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The Honolulu Advertiser
Posted on: Thursday, January 28, 2010

Isle Toyota dealers on alert

Advertiser Staff and News Services

Hawaii news photo - The Honolulu Advertiser

Earl Stewart, owner of Earl Stewart Toyota, shows the faulty accelerator pedal on a recalled vehicle in North Palm Beach, Fla. The recall affects eight models and 2.3 million vehicles.

ALAN DIAZ | Associated Press

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Owners of recalled vehicles will be notified by Toyota Motor Sales U.S.A. In the meantime, Servco advised customers to contact their dealers for additional information:

• O'ahu: 839-2273

• Neighbor Islands: 888-272-5515

Information also is available on Servco's Web site, www.toyotahawaii.com.

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Servco Pacific Inc. yesterday said it has received no confirmed reports of accidents in Hawai'i in connection with the current national recall involving sticking gas pedals in select Toyota vehicles.

The recalled models were built in North America. Servco estimates that about 8,000 vehicles sold in Hawai'i are part of the recall, or less than 10 percent of all Toyotas now on the road in the Islands.

"The safety of our customers is always our top concern and we are carefully monitoring developments so we can provide our customers with the latest information and next steps," said Mark Fukunaga, chairman and CEO of Servco.

Servco and other Toyota dealers across the country were swamped with calls yesterday from concerned drivers a day after the company announced it would stop selling and building eight models because of faulty gas pedals.

Toyota insisted the problem sudden, uncontrolled acceleration was "rare and infrequent" and said dealers should deal with customers "on a case-by-case basis." But drivers of Toyo-tas and those who share the road with them were left with uncertainty.

In an unprecedented move, the company said late Tuesday it would halt sales of the eight models which make up more than half of Toyota's U.S. sales volume to fix the gas pedals. Last week, Toyota issued a recall for the same eight models, affecting 2.3 million vehicles.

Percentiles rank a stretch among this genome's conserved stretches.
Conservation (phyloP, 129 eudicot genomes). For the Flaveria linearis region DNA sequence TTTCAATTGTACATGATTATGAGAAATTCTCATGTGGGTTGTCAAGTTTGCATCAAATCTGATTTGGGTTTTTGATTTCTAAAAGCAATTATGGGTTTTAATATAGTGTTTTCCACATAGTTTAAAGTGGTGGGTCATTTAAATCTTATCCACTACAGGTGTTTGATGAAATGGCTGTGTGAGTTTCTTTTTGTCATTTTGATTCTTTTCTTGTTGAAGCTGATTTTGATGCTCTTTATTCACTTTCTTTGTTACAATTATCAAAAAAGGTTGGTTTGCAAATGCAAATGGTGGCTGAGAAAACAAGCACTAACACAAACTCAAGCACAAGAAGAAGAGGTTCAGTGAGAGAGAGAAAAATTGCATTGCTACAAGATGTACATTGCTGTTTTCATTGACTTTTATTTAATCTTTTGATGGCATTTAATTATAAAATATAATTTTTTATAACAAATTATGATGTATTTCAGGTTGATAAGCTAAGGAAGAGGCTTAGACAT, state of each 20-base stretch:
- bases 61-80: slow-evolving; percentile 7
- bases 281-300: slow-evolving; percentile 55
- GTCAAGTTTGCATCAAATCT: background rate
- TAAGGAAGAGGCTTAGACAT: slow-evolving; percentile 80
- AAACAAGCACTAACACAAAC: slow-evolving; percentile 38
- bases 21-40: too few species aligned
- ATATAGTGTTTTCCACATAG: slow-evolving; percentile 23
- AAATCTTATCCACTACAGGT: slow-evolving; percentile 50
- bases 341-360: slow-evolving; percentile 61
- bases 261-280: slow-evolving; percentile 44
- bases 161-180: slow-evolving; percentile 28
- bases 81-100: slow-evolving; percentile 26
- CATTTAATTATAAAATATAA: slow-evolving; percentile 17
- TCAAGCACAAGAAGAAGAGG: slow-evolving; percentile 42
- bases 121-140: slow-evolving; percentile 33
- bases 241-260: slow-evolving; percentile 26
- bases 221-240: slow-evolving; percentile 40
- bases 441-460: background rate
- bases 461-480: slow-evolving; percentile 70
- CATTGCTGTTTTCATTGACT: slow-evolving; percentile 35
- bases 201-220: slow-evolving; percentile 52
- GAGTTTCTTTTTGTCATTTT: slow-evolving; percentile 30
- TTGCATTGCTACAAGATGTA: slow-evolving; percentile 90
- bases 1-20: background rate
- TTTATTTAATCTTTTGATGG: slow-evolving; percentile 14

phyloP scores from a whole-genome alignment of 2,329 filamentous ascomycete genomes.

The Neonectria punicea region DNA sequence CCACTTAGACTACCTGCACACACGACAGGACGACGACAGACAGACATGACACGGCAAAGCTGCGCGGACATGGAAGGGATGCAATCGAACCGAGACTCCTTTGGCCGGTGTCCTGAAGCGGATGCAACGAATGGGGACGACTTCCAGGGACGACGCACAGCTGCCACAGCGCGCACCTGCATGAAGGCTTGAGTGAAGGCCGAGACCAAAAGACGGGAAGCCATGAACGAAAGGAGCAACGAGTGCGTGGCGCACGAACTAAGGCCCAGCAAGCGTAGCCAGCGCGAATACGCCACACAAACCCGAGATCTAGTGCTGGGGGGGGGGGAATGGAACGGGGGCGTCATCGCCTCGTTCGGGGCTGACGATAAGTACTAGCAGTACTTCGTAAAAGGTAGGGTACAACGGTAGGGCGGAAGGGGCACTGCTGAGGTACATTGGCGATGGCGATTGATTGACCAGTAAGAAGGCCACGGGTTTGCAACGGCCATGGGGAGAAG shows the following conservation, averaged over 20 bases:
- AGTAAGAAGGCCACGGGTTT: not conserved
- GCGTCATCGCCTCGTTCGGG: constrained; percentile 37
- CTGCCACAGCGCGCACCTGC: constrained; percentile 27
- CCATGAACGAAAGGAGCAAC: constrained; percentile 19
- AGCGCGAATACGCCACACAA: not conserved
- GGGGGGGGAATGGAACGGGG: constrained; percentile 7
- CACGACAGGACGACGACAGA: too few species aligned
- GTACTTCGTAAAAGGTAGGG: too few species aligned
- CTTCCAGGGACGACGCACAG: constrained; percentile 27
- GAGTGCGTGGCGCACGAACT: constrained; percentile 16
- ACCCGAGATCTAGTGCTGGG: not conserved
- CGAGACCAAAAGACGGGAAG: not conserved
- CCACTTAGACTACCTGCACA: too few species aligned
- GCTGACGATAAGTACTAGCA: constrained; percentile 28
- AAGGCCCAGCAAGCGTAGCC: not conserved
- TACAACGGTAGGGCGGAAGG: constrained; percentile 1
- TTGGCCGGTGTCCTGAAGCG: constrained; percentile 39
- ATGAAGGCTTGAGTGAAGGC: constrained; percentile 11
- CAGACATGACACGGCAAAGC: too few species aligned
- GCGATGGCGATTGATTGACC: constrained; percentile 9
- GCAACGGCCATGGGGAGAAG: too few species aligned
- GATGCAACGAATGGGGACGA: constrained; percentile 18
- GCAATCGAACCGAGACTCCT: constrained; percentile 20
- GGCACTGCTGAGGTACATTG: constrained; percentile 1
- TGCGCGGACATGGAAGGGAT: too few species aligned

A private firm said it had identified 275 crashes and 18 deaths because of sudden, uncontrollable acceleration in Toyotas since 1999.

In North Palm Beach, Fla., Clare Roden showed up at a Toyota dealership worried about the 2010 Camry she purchased recently. She was relieved when she was told her accelerator was not a problem part.

"I didn't want to get out on I-95 because people are not very safe drivers there anyway," Roden said as she waited in the lobby while mechanics checked her car. "I wanted to get it down here as soon as possible."

The dealership owner, Earl Stewart, said about half his cars are affected by the recall, a huge hit to business. He said customers had been flocking in with concerns about the accelerator on all of the models. He sent some home with loaners.

"They're very frightened," he said. "Many people are concerned their accelerator pedal is going to stick and they're going to be involved in an accident."

At Walser Toyota in Bloomington, Minn., owner Doug Sprinthall took calls all day yesterday from people wanting to know if their cars were affected by the freeze.

"These things are not unheard of. ... What's different about this is it's just so many vehicles," he said.

Toyota has said the problem appears to be related to the buildup of condensation on sliding surfaces in the accelerator system that help drivers push down or release the gas pedal. The gas pedal mechanism can wear down, causing the accelerator to become harder to press, slower to spring back or stuck.

Outside safety experts say it could also have to do with the complicated electronic sensors that relay the message from the gas pedal to the engine, the design and location of the sensor system and a lack of an override mechanism.

The sales and production halt involves some of Toyota's best-known lines, including Camry and Corolla sedans and the RAV4.